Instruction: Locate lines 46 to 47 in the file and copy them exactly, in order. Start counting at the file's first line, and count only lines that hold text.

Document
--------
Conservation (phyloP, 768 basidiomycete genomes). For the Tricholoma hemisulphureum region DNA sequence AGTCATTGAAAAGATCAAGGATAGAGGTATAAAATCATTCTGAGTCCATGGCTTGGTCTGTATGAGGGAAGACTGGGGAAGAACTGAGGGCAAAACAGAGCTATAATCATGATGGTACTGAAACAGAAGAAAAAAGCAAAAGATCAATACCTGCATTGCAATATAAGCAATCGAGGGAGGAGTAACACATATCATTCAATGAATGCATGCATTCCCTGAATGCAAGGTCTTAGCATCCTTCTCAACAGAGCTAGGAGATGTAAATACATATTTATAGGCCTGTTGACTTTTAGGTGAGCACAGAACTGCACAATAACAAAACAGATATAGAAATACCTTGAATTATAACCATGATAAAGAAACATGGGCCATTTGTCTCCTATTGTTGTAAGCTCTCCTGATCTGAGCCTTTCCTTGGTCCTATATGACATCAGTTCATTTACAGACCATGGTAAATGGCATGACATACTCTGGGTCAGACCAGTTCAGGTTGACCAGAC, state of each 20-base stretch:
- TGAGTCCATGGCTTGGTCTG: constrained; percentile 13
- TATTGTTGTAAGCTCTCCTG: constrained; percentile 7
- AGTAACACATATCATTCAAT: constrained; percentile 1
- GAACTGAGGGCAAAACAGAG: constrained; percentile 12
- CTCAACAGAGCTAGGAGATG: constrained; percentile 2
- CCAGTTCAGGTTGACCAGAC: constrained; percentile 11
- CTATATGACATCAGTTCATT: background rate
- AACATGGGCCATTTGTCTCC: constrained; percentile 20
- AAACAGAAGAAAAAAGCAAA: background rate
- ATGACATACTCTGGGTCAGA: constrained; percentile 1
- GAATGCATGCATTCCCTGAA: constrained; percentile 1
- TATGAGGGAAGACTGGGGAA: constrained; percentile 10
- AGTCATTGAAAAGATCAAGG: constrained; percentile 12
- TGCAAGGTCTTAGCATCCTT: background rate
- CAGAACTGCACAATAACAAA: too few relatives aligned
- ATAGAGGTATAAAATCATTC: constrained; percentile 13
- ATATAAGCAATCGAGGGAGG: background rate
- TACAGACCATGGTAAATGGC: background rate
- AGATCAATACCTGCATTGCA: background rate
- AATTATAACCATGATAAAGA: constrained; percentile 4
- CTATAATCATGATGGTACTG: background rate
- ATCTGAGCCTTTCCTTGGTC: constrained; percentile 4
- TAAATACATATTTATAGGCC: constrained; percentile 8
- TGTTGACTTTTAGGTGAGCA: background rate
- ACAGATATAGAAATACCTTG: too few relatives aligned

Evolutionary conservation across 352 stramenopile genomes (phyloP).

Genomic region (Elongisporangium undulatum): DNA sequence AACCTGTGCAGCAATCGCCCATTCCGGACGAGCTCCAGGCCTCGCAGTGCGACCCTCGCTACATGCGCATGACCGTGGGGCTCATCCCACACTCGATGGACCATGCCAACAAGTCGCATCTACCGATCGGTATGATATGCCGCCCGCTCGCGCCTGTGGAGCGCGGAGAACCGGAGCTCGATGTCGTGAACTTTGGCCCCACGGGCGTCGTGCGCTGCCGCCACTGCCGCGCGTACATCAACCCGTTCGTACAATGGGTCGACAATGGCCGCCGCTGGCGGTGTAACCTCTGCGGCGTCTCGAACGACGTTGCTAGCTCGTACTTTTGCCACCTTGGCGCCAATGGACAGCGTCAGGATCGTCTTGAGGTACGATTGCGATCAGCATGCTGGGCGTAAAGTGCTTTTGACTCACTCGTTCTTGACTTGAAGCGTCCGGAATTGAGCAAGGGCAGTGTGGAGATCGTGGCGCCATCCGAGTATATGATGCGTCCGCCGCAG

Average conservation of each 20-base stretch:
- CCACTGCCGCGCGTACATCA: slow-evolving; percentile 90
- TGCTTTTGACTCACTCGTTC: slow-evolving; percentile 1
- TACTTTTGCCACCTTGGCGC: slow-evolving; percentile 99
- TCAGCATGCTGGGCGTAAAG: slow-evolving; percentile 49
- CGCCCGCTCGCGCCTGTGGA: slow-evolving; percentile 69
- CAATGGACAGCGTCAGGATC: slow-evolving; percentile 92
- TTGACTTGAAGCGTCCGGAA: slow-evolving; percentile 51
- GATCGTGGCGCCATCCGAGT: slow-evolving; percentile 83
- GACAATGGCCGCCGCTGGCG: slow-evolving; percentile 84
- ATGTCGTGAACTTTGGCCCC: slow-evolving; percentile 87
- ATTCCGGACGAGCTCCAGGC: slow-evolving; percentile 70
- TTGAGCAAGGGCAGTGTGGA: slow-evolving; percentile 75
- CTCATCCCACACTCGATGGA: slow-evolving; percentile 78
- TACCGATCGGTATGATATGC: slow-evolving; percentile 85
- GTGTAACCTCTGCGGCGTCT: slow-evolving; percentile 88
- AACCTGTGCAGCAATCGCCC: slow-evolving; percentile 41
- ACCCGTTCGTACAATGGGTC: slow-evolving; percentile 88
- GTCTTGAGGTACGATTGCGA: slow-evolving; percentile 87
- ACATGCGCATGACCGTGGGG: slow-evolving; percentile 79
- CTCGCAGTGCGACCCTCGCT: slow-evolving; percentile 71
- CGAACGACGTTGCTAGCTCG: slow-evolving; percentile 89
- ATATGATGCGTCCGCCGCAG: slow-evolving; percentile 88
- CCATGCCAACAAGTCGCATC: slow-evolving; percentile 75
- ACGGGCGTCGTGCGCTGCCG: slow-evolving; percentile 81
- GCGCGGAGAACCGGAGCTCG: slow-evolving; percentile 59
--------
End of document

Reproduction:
- ACCCGTTCGTACAATGGGTC: slow-evolving; percentile 88
- GTCTTGAGGTACGATTGCGA: slow-evolving; percentile 87